Watching President Obama zip around the country in his bus again makes one wonder whether Democrats got their money's worth in 2008. Did they expect when they elected Mr. Obama that he would campaign for the final two years of his term?
The president's singular purpose at this point appears to be to demonize those who oppose him, especially those of us in the tea party, and anyone else who elected members of Congress who would stop the government's runaway spending.
True, Mr. Obama's speeches criticize individual politicians. But it's really the people who voted them into office that he demonizes, even though they're just doing what we sent them there to do.
The Senate is now breaking up his half-trillion-dollar spending bill and offering it up in pieces to get ammunition for the 2012 elections. Those bills will provide fodder for the campaign commercials Democrats will be running to depict those who vote against the Obama plan as indifferent to the plight of unemployed teachers, policemen and firefighters.
That's absurd, but it's on par with the other things this administration has accused us of.
The fact is we're broke, and we in the private sector are laying people off and trimming as much as we can to survive, and that's what we expect our state and local governments to do.
The president may not remember this, but I remember him saying, "Not bigger government, but smarter government." Now is the time for smarter government.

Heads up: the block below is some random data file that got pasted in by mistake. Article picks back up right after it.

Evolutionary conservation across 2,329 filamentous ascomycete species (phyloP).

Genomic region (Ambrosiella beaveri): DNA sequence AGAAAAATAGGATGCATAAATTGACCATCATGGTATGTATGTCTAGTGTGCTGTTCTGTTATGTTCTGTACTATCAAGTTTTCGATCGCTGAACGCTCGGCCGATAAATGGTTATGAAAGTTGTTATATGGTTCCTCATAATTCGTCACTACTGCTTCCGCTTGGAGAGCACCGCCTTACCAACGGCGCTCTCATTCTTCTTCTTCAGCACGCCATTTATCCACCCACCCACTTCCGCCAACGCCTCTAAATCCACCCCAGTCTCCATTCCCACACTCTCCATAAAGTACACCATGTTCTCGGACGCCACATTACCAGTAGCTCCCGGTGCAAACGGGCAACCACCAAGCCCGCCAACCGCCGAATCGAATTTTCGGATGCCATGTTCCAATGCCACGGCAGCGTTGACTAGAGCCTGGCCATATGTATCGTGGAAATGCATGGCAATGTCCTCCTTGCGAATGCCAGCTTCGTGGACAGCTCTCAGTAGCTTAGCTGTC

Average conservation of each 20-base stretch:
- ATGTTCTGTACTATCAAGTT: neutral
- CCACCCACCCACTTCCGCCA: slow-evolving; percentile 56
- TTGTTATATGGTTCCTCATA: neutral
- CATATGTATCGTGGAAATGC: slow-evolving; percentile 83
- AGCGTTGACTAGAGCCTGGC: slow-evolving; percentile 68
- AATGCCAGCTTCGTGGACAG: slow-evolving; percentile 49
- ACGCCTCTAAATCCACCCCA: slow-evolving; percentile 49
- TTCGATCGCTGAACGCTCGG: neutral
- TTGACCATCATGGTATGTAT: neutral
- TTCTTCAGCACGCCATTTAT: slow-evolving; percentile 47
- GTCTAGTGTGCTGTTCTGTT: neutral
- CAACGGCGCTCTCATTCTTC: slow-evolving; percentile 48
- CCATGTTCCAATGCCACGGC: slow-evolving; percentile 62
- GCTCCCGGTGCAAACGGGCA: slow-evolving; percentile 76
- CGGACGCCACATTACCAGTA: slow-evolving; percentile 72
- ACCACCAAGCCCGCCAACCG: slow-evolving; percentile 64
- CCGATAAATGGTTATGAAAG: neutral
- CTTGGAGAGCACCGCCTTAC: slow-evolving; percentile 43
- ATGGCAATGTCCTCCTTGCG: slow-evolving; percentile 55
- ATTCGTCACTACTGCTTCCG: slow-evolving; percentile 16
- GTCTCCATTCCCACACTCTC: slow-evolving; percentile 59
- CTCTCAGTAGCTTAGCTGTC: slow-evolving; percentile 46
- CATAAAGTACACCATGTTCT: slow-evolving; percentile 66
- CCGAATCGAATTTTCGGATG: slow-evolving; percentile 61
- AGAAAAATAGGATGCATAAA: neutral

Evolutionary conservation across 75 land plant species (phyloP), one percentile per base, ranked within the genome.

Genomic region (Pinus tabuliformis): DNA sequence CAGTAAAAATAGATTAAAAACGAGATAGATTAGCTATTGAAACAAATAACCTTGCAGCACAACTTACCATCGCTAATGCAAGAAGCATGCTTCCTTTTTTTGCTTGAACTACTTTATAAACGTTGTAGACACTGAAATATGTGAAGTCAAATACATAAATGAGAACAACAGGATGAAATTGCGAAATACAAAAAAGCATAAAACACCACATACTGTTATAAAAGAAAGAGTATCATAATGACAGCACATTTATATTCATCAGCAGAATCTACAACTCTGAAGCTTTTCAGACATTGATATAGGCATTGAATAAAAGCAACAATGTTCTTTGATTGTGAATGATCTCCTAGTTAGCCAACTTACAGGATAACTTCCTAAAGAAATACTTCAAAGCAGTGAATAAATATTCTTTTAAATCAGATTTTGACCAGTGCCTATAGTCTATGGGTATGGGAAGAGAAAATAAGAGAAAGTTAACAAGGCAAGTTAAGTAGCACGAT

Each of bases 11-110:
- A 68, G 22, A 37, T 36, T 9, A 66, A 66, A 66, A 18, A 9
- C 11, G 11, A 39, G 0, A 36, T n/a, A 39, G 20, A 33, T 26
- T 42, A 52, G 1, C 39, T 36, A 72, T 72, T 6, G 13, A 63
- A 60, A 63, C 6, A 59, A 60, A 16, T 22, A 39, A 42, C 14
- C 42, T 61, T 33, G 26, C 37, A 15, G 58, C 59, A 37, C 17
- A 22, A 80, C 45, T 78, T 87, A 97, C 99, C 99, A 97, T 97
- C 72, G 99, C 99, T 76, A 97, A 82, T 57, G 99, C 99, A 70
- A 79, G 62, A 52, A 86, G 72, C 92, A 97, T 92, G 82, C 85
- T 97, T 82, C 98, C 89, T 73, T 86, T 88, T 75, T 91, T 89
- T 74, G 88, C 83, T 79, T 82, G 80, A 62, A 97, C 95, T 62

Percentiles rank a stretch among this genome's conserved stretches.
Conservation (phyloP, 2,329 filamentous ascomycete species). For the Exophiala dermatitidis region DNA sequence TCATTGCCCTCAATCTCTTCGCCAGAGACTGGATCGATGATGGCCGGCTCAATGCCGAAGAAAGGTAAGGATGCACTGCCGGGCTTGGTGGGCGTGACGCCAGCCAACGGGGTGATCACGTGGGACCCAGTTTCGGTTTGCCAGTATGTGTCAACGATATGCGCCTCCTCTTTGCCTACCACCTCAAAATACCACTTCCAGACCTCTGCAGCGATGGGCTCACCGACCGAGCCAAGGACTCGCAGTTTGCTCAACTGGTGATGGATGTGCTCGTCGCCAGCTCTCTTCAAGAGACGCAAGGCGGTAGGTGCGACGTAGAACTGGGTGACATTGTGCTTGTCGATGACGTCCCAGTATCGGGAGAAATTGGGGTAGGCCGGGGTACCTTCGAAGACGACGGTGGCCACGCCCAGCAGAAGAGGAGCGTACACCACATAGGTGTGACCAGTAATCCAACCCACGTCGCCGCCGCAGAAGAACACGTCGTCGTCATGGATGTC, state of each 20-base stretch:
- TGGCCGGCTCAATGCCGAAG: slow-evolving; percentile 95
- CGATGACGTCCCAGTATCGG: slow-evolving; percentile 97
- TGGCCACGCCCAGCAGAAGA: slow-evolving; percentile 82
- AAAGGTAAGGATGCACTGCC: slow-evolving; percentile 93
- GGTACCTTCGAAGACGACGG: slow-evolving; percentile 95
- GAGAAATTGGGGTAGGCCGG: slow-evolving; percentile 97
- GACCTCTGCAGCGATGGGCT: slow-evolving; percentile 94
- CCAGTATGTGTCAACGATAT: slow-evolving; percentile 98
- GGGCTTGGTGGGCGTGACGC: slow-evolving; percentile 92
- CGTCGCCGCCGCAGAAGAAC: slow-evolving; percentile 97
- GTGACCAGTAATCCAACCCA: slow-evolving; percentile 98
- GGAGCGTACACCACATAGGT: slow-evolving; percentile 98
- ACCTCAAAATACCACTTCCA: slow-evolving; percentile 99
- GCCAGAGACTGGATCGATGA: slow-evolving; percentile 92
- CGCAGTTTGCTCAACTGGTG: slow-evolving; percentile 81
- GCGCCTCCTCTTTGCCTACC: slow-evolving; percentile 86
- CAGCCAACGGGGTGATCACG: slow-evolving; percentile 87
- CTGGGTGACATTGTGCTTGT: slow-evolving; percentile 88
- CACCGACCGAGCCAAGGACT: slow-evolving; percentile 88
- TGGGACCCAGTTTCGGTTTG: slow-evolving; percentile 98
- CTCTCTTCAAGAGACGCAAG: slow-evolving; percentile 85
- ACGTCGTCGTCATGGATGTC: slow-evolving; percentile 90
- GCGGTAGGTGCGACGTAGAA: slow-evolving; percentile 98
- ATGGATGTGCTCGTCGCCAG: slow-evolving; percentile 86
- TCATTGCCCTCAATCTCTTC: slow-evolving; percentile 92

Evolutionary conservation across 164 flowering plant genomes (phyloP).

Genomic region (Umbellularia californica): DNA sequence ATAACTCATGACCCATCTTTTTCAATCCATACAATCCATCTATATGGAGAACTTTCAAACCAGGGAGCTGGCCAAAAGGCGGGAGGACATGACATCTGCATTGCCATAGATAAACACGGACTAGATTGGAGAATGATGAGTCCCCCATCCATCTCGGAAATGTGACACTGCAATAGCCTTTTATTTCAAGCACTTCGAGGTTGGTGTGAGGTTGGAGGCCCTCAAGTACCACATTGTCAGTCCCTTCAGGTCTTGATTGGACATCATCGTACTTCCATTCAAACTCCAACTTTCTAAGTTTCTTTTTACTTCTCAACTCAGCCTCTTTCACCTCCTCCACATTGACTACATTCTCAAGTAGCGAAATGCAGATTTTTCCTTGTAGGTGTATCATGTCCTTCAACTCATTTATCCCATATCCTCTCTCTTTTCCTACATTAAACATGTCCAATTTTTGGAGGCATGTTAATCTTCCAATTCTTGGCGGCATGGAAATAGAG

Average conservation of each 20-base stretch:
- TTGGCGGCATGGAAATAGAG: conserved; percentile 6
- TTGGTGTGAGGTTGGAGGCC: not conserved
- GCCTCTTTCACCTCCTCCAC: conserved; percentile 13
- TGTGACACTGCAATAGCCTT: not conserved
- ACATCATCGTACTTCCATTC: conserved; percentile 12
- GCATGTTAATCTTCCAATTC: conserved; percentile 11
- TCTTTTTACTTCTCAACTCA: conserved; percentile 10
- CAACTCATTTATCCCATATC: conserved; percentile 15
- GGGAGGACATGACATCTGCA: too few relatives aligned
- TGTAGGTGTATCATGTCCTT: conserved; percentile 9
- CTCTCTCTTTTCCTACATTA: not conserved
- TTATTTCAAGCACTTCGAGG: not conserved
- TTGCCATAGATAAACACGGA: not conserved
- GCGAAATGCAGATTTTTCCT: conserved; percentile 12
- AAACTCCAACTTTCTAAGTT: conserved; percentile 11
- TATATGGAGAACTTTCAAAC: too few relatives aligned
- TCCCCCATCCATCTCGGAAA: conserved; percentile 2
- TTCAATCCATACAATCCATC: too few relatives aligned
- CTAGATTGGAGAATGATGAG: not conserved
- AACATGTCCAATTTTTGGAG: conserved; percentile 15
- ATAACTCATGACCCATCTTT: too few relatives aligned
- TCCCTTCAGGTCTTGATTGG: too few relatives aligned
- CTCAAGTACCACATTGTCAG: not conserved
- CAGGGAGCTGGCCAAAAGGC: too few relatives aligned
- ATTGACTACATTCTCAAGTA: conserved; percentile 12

The crony capitalist deals with the Solyndras of the world are at an end. The massive health care bills that nobody can now figure out how to pay for are yesterday. The president can't keep fighting with this all or nothing attitude. It makes him look like Gloria Swanson in Sunset Boulevard, an aging starlet who still thinks she commands the crowds she once did.
Now is the time for the president to prove how smart he really is. It's time to pack up the bus, go home, and help everyone figure out how to be a smaller and smarter government.
The president is still popular. Who knows, it might even save his presidency and get him a second term. I'm betting he can't bring himself to do it, that he's too addicted to those cheering stadiums that once welcomed him.
Fred Pasek, FrederickCopyright © 2015, Los Angeles Times